Reflecting the impact of the COVID-19 outbreak, the IMF estimates South Korea’s GDP contracted 1.9% in 2020 following a 2% increase in 2019. The economy is now in recovery, benefitting from a pick-up in global demand for Korean electronics and automotive exports. Domestic demand, however, remains weak amid a resurgence in local COVID-19 infections and tighter lockdowns.
The IMF forecasts South Korea’s economy to grow 2.9% in 2021, returning to its pre-pandemic level of output sooner than many other economies. In the near term, the economy’s high competitiveness and diversified export base supports its ability to absorb and adapt to shocks. Fiscal and monetary stimulus measures should support some strengthening in domestic demand. Over time, the global 5G rollout and increasing need for chips related to cloud and cybersecurity boosts will support global demand for semiconductors, and in turn, Korean exports.
Longer term, the South Korean authorities’ proactive planning to identify new growth engines opens possibilities to boost future economic potential. For instance, the so-called “Korean New Deal” aims to increase investment in green and digital sectors (including solar panels and wind turbines, electric vehicles, cloud computing and artificial intelligence) as well as strengthen the employment safety net.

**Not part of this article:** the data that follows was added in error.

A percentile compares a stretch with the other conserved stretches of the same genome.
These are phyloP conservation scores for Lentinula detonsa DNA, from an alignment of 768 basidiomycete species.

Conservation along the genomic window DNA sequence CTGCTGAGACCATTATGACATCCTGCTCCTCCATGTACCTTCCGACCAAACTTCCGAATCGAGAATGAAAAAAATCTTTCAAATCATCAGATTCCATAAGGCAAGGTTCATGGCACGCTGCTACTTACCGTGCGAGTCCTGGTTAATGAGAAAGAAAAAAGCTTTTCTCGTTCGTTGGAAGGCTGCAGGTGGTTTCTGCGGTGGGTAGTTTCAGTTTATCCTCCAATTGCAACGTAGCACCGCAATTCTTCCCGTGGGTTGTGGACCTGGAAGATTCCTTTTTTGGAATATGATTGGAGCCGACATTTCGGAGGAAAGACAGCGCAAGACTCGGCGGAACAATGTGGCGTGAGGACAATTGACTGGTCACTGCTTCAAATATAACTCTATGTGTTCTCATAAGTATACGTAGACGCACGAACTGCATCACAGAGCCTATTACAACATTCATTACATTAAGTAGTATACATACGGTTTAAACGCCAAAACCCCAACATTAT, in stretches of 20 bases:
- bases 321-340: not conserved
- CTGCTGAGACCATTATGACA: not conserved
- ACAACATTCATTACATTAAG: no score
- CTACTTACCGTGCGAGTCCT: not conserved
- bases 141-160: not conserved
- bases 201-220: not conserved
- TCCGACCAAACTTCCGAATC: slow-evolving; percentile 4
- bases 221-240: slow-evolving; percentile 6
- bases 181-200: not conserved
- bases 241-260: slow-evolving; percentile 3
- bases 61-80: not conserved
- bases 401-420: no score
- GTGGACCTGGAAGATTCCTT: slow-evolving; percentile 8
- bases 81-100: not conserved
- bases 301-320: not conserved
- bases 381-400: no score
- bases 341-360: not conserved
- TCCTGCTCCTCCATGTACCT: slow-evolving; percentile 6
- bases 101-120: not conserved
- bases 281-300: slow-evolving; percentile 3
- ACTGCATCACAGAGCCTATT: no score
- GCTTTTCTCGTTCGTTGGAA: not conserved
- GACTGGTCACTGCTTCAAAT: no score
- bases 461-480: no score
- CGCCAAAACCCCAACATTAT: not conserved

Income inequality is relatively high. This partly reflects a two-tiered labour market (of either high or low-income earners) and differences in productivity between large firms and SMEs, and between industry and services, which generates wage inequality. Income redistribution through taxes and benefits is weaker in the Korean system than in most other OECD countries. Female employment is relatively low and the gender wage gap is the highest in the OECD. Income inequalities are exacerbated by the COVID-19 crisis, which affects disproportionately those with the weakest labour market positions.
The government maintains a focus on tackling significant income inequality. Recent government measures include significant increases in the minimum wage, basic pensions for the elderly and greater unemployment benefits for the youth. As the economy recovers and government measures gain traction, the IMF projects GDP per capita to rise toward US$40,000 in 2025 from an estimated US$30,600 in 2020.